The mode button 38 is used to switch between operating modes, which might include time display only, pulse rate, time from the start of an exercise, food display, activity level display, combinations of the above, and other information.
 The food flag button 40 is pressed when food is eaten. The time stamp (the time at which the button was pressed) is used in creating a diet log at a later date. The time stamp data may be supplemented by recorded voice memos using the microphone. The recorded memos preferably have a time added, for assisting with diet log creation.
 Data is transmitted to another device, for example a PDA or other portable computer, desktop computer system, or other electronic device, using the IR downlink port 46. This comprises an IR emitter and IR detector, so as to communicate with other devices using an IR beam. The transmit/record button pair (42 and 44) are pressed to initiate IR communication using port 46. Another wireless communications method such as the Bluetooth protocol, cable, or memory module transfer may also be used.
 A heart rate sensor 56 is provided at the rear of the wrist-mounted SAM housing 32 (as shown in FIG. 4) and protrudes through a hole in strap 34 so as to contact the skin of the user. In the preferred embodiment, photo-plethysmography is used to determine the heart rate of the user. An IR source is reflected from the wrist and used to monitor the heart rate. Other techniques known in the art may be used, for example pneumatic plethysmography, in which variations in pressure are monitored, impedance cardiography, and phonocardiography. The user can also wear a chest strap adapted to measure heart rate, which communicates with SAM using a wireless method or a cable.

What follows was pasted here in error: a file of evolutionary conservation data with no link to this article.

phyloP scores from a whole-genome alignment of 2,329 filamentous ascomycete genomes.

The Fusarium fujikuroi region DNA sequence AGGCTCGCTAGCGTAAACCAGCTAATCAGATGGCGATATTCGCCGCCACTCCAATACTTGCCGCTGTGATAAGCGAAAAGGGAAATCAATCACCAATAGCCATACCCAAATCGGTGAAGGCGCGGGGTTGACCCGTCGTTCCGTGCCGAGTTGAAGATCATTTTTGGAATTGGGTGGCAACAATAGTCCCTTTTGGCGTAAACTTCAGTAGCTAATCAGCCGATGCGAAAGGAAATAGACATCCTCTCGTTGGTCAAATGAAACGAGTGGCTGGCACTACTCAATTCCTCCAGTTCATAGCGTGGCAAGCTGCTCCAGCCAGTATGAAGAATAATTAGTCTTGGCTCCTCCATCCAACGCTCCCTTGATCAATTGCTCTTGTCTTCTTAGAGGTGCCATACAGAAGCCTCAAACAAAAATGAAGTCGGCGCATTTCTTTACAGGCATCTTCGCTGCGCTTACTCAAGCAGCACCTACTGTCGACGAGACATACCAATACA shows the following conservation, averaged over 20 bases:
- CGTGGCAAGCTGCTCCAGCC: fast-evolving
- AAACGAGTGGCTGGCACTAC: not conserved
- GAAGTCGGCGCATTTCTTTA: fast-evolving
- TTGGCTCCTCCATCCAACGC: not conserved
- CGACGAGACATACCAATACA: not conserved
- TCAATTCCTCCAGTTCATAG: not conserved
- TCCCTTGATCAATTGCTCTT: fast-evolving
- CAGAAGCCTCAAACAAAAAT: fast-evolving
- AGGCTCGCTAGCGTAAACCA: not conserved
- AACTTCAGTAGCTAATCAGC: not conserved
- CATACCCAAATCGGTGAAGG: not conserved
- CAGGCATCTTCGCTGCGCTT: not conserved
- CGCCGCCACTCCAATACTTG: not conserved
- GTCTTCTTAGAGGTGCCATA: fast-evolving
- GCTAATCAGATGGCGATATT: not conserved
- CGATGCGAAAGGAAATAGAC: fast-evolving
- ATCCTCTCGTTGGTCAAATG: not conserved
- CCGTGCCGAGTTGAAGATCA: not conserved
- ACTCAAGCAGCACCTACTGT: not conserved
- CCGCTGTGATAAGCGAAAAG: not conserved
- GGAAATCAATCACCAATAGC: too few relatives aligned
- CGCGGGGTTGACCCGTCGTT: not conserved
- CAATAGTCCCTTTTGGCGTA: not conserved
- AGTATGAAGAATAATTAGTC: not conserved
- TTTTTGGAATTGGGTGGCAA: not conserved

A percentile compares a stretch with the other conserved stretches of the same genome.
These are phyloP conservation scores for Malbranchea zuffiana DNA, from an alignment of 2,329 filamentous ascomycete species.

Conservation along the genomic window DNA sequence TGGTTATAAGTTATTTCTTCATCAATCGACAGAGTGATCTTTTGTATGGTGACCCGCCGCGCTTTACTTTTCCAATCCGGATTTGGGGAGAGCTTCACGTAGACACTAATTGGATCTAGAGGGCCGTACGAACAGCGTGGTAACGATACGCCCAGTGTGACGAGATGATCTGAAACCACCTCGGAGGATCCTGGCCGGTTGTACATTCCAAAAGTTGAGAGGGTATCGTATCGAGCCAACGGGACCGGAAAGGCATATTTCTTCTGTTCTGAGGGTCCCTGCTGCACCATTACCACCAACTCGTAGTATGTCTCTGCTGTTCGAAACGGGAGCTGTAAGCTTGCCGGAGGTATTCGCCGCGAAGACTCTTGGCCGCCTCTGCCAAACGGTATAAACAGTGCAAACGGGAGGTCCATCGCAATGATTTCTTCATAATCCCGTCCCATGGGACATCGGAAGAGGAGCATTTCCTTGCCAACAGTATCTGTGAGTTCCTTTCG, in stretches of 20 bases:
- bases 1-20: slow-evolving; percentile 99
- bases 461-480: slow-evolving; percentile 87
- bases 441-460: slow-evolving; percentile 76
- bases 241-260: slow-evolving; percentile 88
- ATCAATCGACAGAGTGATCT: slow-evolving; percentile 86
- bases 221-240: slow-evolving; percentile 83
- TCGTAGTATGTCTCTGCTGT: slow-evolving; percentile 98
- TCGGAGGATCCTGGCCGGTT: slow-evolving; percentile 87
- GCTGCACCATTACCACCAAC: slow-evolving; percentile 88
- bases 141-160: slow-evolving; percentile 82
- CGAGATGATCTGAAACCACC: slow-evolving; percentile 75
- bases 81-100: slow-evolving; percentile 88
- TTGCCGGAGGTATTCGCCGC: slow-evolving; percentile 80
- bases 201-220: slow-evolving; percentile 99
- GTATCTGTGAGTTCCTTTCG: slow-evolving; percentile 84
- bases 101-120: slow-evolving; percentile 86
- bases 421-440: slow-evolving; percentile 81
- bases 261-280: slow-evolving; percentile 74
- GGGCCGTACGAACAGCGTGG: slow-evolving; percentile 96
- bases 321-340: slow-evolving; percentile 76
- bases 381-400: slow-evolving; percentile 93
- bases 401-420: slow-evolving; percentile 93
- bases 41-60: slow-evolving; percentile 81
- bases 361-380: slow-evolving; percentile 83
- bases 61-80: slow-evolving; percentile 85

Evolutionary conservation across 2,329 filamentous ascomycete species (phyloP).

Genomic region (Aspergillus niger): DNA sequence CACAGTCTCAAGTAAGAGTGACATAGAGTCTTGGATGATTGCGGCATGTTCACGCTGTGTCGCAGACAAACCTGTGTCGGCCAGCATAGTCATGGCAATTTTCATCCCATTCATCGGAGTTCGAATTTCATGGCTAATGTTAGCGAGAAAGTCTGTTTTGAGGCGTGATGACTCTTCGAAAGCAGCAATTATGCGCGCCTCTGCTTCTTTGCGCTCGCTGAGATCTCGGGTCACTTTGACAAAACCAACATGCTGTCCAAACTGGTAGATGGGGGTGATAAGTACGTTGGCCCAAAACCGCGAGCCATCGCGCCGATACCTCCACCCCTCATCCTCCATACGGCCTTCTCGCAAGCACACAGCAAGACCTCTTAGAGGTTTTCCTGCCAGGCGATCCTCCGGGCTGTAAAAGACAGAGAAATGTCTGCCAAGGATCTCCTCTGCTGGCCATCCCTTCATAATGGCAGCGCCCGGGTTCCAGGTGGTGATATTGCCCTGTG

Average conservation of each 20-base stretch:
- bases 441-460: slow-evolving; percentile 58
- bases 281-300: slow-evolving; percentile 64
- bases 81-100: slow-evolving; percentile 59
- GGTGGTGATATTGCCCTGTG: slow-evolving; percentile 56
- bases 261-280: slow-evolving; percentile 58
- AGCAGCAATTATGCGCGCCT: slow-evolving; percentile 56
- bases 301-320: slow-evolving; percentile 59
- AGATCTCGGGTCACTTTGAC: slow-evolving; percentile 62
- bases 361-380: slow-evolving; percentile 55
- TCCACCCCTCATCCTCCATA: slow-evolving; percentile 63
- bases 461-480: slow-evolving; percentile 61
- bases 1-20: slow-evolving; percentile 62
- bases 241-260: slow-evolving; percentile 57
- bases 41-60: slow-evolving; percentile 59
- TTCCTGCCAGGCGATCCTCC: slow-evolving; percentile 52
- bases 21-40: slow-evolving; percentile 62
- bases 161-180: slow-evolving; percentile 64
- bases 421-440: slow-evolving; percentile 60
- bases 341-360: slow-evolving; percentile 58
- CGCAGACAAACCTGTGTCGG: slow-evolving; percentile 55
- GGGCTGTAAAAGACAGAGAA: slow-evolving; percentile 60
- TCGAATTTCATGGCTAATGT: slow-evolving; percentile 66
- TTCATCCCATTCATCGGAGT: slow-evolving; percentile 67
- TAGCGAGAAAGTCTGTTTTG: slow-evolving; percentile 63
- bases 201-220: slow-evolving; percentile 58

Other physiological monitors which may be incorporated into the wrist-mounted SAM include a blood glucose sensor, a temperature sensor, an accelerometer, and the like. Instead of or in addition to the IR port 46, the wrist-mounted SAM 30 may have an electrical connection jack for connecting the SAM to another device using a cable. The heart rate sensor may alternatively be incorporated into the strap 34. The SAM may be provided with a wireless link to a communications network such as the Internet for transfer of data to a monitoring system. The wireless link is useful for patient monitoring and athlete monitoring. The wrist-mounted SAM may also comprise the functionalities of a wireless phone, television, radio, entertainment device, Internet access device, and/or a portable computer.